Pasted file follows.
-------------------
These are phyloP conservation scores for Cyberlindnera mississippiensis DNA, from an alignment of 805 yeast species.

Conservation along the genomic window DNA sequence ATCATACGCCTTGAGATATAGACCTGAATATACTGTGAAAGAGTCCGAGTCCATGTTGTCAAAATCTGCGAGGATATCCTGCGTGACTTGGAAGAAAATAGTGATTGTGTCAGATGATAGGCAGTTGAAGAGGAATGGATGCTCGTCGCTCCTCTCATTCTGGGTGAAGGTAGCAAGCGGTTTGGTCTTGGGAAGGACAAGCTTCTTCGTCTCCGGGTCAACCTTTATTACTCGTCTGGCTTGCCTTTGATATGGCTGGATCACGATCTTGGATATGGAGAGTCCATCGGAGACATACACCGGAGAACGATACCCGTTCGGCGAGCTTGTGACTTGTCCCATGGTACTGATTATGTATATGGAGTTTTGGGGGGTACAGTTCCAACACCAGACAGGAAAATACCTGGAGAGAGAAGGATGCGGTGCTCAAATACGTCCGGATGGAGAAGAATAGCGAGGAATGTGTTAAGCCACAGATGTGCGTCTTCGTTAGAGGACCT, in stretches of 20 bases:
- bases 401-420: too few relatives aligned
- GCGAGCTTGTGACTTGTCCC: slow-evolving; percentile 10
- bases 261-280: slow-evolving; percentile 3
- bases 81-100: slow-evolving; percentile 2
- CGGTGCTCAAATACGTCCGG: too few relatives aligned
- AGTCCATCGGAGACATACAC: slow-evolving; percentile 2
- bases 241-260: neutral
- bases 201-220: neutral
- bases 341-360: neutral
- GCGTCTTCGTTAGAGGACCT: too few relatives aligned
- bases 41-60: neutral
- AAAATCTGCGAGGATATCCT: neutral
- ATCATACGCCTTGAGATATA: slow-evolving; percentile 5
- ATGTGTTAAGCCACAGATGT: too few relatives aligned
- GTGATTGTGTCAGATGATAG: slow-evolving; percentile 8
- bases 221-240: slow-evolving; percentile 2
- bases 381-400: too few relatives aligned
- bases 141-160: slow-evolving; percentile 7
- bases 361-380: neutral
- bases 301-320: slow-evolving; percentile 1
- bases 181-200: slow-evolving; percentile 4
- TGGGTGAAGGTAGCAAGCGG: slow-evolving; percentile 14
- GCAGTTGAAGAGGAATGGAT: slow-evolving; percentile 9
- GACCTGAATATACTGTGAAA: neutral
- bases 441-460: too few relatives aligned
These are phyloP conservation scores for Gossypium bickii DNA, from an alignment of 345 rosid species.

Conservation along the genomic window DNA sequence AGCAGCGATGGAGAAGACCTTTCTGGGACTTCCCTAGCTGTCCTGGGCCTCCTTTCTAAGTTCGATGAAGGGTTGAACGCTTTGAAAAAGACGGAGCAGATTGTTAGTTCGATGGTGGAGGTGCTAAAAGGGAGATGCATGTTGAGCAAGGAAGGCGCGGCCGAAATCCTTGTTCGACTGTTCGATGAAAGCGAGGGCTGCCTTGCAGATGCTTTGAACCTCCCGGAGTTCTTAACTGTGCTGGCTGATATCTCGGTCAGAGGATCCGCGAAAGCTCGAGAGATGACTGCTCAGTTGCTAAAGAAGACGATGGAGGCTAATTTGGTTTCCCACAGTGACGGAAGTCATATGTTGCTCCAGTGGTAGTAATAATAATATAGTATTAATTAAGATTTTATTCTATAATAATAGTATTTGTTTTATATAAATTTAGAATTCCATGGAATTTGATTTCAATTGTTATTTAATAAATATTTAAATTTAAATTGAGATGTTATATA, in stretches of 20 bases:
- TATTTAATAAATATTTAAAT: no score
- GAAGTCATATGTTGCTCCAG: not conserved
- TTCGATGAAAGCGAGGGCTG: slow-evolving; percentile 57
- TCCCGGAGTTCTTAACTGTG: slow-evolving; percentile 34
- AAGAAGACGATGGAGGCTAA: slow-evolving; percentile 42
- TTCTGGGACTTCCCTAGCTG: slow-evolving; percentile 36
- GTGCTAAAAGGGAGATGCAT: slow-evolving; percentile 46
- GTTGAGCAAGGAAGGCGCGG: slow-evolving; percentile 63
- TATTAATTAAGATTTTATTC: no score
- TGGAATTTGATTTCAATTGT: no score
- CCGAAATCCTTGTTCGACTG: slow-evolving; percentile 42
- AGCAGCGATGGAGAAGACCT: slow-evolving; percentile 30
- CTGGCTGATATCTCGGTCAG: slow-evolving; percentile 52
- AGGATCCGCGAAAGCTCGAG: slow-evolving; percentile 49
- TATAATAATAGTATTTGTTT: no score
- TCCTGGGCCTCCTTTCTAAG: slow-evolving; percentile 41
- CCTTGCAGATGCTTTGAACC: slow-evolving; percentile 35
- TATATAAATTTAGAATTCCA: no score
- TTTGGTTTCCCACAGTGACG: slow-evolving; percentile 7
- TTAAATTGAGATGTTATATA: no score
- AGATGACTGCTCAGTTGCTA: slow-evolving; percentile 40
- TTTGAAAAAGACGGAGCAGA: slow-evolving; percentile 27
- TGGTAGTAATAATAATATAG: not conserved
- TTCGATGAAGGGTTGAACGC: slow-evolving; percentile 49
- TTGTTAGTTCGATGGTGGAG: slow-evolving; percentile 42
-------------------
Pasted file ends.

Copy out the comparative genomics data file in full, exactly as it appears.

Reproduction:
These are phyloP conservation scores for Cyberlindnera mississippiensis DNA, from an alignment of 805 yeast species.

Conservation along the genomic window DNA sequence ATCATACGCCTTGAGATATAGACCTGAATATACTGTGAAAGAGTCCGAGTCCATGTTGTCAAAATCTGCGAGGATATCCTGCGTGACTTGGAAGAAAATAGTGATTGTGTCAGATGATAGGCAGTTGAAGAGGAATGGATGCTCGTCGCTCCTCTCATTCTGGGTGAAGGTAGCAAGCGGTTTGGTCTTGGGAAGGACAAGCTTCTTCGTCTCCGGGTCAACCTTTATTACTCGTCTGGCTTGCCTTTGATATGGCTGGATCACGATCTTGGATATGGAGAGTCCATCGGAGACATACACCGGAGAACGATACCCGTTCGGCGAGCTTGTGACTTGTCCCATGGTACTGATTATGTATATGGAGTTTTGGGGGGTACAGTTCCAACACCAGACAGGAAAATACCTGGAGAGAGAAGGATGCGGTGCTCAAATACGTCCGGATGGAGAAGAATAGCGAGGAATGTGTTAAGCCACAGATGTGCGTCTTCGTTAGAGGACCT, in stretches of 20 bases:
- bases 401-420: too few relatives aligned
- GCGAGCTTGTGACTTGTCCC: slow-evolving; percentile 10
- bases 261-280: slow-evolving; percentile 3
- bases 81-100: slow-evolving; percentile 2
- CGGTGCTCAAATACGTCCGG: too few relatives aligned
- AGTCCATCGGAGACATACAC: slow-evolving; percentile 2
- bases 241-260: neutral
- bases 201-220: neutral
- bases 341-360: neutral
- GCGTCTTCGTTAGAGGACCT: too few relatives aligned
- bases 41-60: neutral
- AAAATCTGCGAGGATATCCT: neutral
- ATCATACGCCTTGAGATATA: slow-evolving; percentile 5
- ATGTGTTAAGCCACAGATGT: too few relatives aligned
- GTGATTGTGTCAGATGATAG: slow-evolving; percentile 8
- bases 221-240: slow-evolving; percentile 2
- bases 381-400: too few relatives aligned
- bases 141-160: slow-evolving; percentile 7
- bases 361-380: neutral
- bases 301-320: slow-evolving; percentile 1
- bases 181-200: slow-evolving; percentile 4
- TGGGTGAAGGTAGCAAGCGG: slow-evolving; percentile 14
- GCAGTTGAAGAGGAATGGAT: slow-evolving; percentile 9
- GACCTGAATATACTGTGAAA: neutral
- bases 441-460: too few relatives aligned
These are phyloP conservation scores for Gossypium bickii DNA, from an alignment of 345 rosid species.

Conservation along the genomic window DNA sequence AGCAGCGATGGAGAAGACCTTTCTGGGACTTCCCTAGCTGTCCTGGGCCTCCTTTCTAAGTTCGATGAAGGGTTGAACGCTTTGAAAAAGACGGAGCAGATTGTTAGTTCGATGGTGGAGGTGCTAAAAGGGAGATGCATGTTGAGCAAGGAAGGCGCGGCCGAAATCCTTGTTCGACTGTTCGATGAAAGCGAGGGCTGCCTTGCAGATGCTTTGAACCTCCCGGAGTTCTTAACTGTGCTGGCTGATATCTCGGTCAGAGGATCCGCGAAAGCTCGAGAGATGACTGCTCAGTTGCTAAAGAAGACGATGGAGGCTAATTTGGTTTCCCACAGTGACGGAAGTCATATGTTGCTCCAGTGGTAGTAATAATAATATAGTATTAATTAAGATTTTATTCTATAATAATAGTATTTGTTTTATATAAATTTAGAATTCCATGGAATTTGATTTCAATTGTTATTTAATAAATATTTAAATTTAAATTGAGATGTTATATA, in stretches of 20 bases:
- TATTTAATAAATATTTAAAT: no score
- GAAGTCATATGTTGCTCCAG: not conserved
- TTCGATGAAAGCGAGGGCTG: slow-evolving; percentile 57
- TCCCGGAGTTCTTAACTGTG: slow-evolving; percentile 34
- AAGAAGACGATGGAGGCTAA: slow-evolving; percentile 42
- TTCTGGGACTTCCCTAGCTG: slow-evolving; percentile 36
- GTGCTAAAAGGGAGATGCAT: slow-evolving; percentile 46
- GTTGAGCAAGGAAGGCGCGG: slow-evolving; percentile 63
- TATTAATTAAGATTTTATTC: no score
- TGGAATTTGATTTCAATTGT: no score
- CCGAAATCCTTGTTCGACTG: slow-evolving; percentile 42
- AGCAGCGATGGAGAAGACCT: slow-evolving; percentile 30
- CTGGCTGATATCTCGGTCAG: slow-evolving; percentile 52
- AGGATCCGCGAAAGCTCGAG: slow-evolving; percentile 49
- TATAATAATAGTATTTGTTT: no score
- TCCTGGGCCTCCTTTCTAAG: slow-evolving; percentile 41
- CCTTGCAGATGCTTTGAACC: slow-evolving; percentile 35
- TATATAAATTTAGAATTCCA: no score
- TTTGGTTTCCCACAGTGACG: slow-evolving; percentile 7
- TTAAATTGAGATGTTATATA: no score
- AGATGACTGCTCAGTTGCTA: slow-evolving; percentile 40
- TTTGAAAAAGACGGAGCAGA: slow-evolving; percentile 27
- TGGTAGTAATAATAATATAG: not conserved
- TTCGATGAAGGGTTGAACGC: slow-evolving; percentile 49
- TTGTTAGTTCGATGGTGGAG: slow-evolving; percentile 42